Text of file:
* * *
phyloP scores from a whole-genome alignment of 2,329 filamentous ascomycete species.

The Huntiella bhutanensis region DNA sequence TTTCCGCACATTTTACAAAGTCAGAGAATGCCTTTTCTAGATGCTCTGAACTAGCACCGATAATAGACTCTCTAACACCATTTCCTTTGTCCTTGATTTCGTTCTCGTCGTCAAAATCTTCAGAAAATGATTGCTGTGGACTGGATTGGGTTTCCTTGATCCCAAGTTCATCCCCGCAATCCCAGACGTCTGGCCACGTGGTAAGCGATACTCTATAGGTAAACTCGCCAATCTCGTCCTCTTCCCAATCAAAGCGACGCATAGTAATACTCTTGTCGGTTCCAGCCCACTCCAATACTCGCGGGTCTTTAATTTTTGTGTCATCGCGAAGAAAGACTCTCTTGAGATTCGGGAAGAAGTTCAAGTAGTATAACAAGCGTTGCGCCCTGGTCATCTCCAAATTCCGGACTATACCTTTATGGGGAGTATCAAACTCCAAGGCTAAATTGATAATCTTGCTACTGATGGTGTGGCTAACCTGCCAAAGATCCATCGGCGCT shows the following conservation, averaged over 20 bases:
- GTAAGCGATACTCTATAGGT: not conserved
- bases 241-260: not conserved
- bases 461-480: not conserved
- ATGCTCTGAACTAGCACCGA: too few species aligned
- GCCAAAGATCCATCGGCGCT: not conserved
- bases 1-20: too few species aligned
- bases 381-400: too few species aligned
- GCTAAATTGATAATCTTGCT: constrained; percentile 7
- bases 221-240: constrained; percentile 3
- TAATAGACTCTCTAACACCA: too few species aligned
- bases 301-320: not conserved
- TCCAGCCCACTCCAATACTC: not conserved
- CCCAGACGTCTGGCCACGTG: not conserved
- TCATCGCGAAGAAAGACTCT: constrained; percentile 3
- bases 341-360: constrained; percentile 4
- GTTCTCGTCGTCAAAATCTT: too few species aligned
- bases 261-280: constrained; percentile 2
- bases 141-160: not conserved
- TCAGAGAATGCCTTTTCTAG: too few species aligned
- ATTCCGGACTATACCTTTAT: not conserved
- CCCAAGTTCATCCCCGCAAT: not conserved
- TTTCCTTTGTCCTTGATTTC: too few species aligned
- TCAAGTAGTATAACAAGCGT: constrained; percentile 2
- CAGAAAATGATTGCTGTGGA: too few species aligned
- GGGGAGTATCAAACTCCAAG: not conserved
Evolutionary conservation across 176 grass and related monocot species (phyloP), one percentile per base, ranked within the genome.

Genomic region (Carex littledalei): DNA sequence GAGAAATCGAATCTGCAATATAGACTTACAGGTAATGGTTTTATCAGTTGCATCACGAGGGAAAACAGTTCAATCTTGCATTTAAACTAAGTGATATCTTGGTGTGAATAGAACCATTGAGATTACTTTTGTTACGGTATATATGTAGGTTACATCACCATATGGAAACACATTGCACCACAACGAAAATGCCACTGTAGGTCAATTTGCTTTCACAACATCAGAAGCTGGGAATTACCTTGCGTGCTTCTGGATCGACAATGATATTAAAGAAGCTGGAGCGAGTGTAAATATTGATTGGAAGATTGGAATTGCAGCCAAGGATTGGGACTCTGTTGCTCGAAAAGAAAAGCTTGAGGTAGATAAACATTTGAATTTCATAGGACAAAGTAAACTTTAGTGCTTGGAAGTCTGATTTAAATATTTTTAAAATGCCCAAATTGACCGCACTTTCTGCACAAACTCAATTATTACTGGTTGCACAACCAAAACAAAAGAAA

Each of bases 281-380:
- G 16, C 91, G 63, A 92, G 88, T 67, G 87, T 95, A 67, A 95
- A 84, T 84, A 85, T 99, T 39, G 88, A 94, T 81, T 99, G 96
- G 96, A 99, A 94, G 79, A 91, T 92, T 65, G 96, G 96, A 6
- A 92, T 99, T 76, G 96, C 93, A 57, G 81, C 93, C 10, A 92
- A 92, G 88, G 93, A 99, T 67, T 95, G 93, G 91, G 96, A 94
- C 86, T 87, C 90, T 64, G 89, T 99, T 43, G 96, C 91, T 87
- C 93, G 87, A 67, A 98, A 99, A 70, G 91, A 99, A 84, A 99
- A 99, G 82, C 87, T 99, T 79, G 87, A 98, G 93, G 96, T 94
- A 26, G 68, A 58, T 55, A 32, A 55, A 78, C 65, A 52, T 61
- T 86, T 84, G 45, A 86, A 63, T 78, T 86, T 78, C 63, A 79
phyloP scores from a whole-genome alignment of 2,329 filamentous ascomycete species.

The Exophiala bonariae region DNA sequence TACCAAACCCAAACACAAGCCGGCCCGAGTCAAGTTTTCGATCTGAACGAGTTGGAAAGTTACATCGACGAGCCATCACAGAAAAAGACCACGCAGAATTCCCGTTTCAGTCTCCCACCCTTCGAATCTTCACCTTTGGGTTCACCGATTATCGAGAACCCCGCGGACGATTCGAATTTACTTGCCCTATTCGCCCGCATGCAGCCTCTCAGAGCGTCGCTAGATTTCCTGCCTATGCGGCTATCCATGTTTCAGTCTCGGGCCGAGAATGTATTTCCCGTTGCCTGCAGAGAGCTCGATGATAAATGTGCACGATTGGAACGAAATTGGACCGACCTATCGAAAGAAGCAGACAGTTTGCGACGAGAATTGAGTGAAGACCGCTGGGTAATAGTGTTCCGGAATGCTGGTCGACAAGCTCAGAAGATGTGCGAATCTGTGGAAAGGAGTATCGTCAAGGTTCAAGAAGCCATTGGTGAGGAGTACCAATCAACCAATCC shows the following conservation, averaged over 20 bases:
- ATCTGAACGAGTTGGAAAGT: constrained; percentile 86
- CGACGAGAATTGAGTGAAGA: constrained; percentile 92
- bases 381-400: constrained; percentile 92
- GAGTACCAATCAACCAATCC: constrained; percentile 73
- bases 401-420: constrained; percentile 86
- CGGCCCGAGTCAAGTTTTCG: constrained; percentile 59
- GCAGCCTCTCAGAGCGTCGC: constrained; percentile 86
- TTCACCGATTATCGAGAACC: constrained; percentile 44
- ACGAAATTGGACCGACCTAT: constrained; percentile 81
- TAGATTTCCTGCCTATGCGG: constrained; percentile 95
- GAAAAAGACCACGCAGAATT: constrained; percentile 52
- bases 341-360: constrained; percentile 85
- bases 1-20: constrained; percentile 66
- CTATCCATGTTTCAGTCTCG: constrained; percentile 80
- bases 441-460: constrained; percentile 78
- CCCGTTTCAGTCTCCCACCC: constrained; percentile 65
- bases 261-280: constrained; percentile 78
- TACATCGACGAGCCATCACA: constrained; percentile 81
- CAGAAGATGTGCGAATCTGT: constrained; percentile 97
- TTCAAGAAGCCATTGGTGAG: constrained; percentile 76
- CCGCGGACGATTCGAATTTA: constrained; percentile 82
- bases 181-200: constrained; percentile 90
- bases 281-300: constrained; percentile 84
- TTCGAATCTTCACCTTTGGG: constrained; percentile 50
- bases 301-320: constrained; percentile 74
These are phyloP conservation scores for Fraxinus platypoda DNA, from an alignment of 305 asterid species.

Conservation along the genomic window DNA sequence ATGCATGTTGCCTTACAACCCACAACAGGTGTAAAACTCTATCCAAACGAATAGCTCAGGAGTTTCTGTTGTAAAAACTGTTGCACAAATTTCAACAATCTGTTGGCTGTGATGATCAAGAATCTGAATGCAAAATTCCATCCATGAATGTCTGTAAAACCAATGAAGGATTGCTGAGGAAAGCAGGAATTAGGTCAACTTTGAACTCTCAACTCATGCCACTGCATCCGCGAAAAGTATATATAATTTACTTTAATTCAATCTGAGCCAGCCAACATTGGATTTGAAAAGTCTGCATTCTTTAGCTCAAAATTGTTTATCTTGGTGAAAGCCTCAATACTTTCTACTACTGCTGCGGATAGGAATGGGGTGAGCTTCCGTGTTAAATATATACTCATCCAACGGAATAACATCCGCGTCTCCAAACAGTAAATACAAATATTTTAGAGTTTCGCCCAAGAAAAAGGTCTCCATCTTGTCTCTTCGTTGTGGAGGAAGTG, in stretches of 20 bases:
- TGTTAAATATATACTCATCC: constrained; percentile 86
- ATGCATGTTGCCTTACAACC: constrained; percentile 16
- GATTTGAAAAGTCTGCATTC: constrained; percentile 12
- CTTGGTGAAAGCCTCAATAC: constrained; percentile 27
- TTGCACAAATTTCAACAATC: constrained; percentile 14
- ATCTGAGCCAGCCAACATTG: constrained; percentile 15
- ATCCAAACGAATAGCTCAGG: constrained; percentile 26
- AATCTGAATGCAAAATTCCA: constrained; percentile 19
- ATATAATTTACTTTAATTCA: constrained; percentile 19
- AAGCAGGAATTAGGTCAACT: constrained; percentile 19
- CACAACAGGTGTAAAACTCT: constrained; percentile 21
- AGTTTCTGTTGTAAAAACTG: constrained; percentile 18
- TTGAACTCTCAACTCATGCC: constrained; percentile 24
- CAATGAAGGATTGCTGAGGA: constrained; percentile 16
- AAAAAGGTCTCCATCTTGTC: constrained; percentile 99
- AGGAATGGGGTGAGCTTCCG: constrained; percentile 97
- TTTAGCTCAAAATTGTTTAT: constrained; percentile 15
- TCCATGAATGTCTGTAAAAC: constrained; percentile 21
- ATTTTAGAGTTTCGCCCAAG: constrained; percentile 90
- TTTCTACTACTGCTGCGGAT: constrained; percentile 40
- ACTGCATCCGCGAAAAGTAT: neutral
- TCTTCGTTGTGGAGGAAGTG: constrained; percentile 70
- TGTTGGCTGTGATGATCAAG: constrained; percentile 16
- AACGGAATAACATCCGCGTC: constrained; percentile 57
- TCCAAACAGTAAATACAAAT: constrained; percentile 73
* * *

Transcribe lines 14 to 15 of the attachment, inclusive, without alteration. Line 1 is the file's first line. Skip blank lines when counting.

- TCCAGCCCACTCCAATACTC: not conserved
- CCCAGACGTCTGGCCACGTG: not conserved